To get in touch with that unabashedly committed childhood self, recall your childhood self. If you have a picture, pull one out. Keep it around so you can remember to activate that innate creative nature that was prominent then and wants to be prominent now and always.

    Soak in the essence of that being. Commit to their commitment to brave and dogged trial and error because it is yours as well. You are that person.

    Remember how tenacious you were when you wanted to build that sandcastle. You kept at it as the waves came in. You built with fury or reconfigured the walls. Also, remember that there was a willingness to fail since you were as invested in the process as well as the outcome—but less with the outcome. You were willing to experiment and start again. There was vitality—the main lifeline of your creative energy—instead of a rigid attachment.

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    When you notice you are in conversation with your inner-critic or being held back by it, simply acknowledge, name it, and then switch to your inner-leader by taking a few good deep belly breaths, rubbing two fingertips together, or listening to ambient sounds in the background.

    Physical movements shift our negative thoughts over to the positive domain of the inner-leader. As our judge continues to sit on the sidelines, our ability to quiet the inner-critic becomes stronger. We taste freedom. A simple taste emboldens us to say no again to the judge and yes to what makes our hearts and spirits sing—our creativity.

    We begin to spark creativity to the point it no longer needs to be invited to play. It becomes our regular playmate—the younger sibling or the kid next door ready to have some fun, maybe even make some mischief by shaking things up.

    When we align with our inner-leader and think and act from its promptings, creativity flows up and out with ease, as it needs to!

    Letting those initial sparks generate a creativity fire that keeps burning is something we can all do! That’s the inside job.

    2. Listen to Your Inner Leaders of Creative Energy

    If we listen, our inner-leaders will let us know just what we need to set-up and do in our physical world to maximize that gorgeous, hungry creativity we now have flowing freely in us.

    The seed has been unlocked! So, now what?

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    To enable our creative energy to take its form and place outside of us, there needs to be spaciousness! Spaciousness in our physical worlds impacts our internal one. It lets the voice of the inner-leader be heard. It lets creativity have room to be sparked and acted upon.

    With a little discipline, we can easily create spaciousness in our daily lives—spaciousness that will spark our creativity and let it take shape.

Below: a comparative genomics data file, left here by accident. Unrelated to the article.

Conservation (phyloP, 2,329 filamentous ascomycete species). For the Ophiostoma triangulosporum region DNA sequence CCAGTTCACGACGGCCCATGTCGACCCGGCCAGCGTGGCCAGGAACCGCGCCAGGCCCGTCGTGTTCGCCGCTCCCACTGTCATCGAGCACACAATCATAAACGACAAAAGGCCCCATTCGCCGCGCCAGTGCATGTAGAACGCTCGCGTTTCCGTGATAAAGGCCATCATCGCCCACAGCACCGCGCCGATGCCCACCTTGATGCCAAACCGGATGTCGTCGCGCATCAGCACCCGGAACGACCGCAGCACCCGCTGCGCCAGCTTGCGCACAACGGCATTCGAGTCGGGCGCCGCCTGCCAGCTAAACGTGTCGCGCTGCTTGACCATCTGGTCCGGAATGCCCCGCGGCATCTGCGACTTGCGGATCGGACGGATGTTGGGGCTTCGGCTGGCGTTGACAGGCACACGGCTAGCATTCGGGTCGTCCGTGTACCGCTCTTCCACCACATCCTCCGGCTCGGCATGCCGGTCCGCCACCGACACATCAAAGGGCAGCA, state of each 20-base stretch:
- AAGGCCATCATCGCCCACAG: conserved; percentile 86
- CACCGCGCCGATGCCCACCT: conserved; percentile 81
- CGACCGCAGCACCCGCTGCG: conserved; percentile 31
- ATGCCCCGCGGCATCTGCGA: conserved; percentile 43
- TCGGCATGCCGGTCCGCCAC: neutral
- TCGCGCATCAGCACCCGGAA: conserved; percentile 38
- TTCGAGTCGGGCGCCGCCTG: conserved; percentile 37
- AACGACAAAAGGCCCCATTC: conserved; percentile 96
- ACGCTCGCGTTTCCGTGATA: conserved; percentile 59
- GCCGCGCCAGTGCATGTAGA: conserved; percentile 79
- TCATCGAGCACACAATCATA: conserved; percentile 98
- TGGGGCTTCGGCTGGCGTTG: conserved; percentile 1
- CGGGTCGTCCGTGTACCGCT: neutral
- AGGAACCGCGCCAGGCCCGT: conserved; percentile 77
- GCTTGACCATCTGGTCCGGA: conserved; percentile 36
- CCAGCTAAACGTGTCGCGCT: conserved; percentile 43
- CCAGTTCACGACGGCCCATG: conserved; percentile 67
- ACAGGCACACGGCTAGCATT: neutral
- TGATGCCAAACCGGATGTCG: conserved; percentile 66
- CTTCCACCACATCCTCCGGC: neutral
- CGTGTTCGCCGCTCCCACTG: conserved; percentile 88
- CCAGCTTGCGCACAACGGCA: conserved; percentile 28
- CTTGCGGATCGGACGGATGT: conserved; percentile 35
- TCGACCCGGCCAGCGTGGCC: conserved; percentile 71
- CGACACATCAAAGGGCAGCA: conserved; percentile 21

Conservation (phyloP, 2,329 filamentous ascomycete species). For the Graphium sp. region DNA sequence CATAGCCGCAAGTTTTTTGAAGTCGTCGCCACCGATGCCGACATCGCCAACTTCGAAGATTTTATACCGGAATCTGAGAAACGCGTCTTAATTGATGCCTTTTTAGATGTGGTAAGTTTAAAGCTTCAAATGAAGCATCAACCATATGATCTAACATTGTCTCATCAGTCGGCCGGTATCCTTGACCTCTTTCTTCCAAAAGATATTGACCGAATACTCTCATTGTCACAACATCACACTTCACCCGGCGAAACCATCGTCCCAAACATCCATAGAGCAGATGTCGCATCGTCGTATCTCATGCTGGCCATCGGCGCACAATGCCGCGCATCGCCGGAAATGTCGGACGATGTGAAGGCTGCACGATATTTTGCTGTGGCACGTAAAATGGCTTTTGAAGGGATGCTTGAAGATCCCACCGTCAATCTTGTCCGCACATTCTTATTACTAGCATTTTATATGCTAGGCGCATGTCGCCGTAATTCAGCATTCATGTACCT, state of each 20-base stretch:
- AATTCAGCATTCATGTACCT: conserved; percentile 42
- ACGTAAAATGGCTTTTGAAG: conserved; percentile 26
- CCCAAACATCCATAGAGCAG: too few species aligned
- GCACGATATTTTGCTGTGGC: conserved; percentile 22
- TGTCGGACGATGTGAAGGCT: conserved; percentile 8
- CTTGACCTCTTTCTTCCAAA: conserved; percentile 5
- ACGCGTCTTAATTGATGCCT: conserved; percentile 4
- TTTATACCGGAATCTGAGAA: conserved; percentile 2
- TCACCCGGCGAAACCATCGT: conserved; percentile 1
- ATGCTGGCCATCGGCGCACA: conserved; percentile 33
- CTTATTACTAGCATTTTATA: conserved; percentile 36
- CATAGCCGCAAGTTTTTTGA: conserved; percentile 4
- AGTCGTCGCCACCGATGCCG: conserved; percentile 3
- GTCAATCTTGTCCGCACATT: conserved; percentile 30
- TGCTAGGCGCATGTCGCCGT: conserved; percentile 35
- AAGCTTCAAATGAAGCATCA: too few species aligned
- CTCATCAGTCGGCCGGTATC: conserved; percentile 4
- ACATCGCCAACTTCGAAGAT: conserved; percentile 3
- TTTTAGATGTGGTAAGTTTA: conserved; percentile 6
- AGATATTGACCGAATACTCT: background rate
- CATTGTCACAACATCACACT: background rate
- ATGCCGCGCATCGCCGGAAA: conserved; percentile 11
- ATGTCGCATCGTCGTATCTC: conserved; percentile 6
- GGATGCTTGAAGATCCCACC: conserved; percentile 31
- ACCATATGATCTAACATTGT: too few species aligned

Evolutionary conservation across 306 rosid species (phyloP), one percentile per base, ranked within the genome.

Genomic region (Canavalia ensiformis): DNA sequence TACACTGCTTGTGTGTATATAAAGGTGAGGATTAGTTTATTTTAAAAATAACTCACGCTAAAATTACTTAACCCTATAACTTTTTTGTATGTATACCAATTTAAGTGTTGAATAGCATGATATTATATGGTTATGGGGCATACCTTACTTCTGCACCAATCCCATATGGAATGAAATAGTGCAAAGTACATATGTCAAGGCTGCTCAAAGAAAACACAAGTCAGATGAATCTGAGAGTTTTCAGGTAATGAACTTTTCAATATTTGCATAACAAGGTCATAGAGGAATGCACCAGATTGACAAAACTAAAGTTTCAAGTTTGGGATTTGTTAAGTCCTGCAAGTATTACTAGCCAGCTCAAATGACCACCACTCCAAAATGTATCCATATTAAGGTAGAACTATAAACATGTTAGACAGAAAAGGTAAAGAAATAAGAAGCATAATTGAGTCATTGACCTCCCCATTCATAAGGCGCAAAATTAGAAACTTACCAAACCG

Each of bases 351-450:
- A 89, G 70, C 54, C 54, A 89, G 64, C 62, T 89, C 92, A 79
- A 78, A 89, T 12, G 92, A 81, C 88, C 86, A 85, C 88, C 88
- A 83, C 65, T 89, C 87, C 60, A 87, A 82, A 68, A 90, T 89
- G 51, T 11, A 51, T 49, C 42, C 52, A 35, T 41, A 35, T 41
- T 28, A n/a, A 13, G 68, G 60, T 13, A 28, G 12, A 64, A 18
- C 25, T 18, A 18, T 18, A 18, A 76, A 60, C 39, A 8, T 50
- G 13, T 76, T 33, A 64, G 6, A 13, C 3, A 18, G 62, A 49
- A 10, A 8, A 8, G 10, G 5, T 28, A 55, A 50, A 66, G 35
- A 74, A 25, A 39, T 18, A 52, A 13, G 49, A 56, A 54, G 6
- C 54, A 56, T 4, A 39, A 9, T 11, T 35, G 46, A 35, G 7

So, no matter who you are and what conditions help your creativity thrive, check-out these easy-to-implement basic suggestions:

    • Reduce or eliminate multi-tasking.
    • Say yes to what matters and what aligns with your big values and goals.
    • Say no to all else.
    • Say no again.
    • Schedule time in your calendar as you do with other things in your life to just be, to ponder, to let ideas percolate, and to create.
    • Spend time doing the things that bring out your creative energy. It could be walking, singing, or simply looking out the window.
    • Meditate.
    • Breathe—long breaths in and long breaths out through the nose.
    • Invite your body and heart into your experiences so your mind is a part of you and not all of you.
    • Try a new thing to spark your creativity. If you spend time running, try a different route. If running feels stale, cruise around a museum, or go for a bike ride.
    • Play a game. Indoors out or outside. Think of what makes you happy that you haven’t done in a while. Is it a physical game like badminton or cards? Maybe it’s storytelling? Play is creative, and it sparks the creative energy, too.
    • Spend time in the places that bring out your creativity. What spot in your home could be your spot for entering into that mode? Do you need to get out? Maybe a park bench is the right spot, with a book of poetry, or even nothing at all.
    • Spend time in nature. Nature brings us to a place of calm and awe and through that our creativity is easily sparked.

    Final Thoughts

    These are all habits—habits of mind and habits of doing. Experiment with what works for you. Have fun. If you give even 50% to altering your thoughts and actions, then you will begin to spark your creativity. It takes a lot of curiosity and commitment, but it can definitely be done.

    Our innate creative energy is a deep source of all that we seek—joy, connection, renewal. It deserves and looks forward to the changes you will make that will let sparks fly and ignite!

    More Tips to Spark Your Creative Energy

    Featured photo credit: Kelly Sikkema via unsplash.com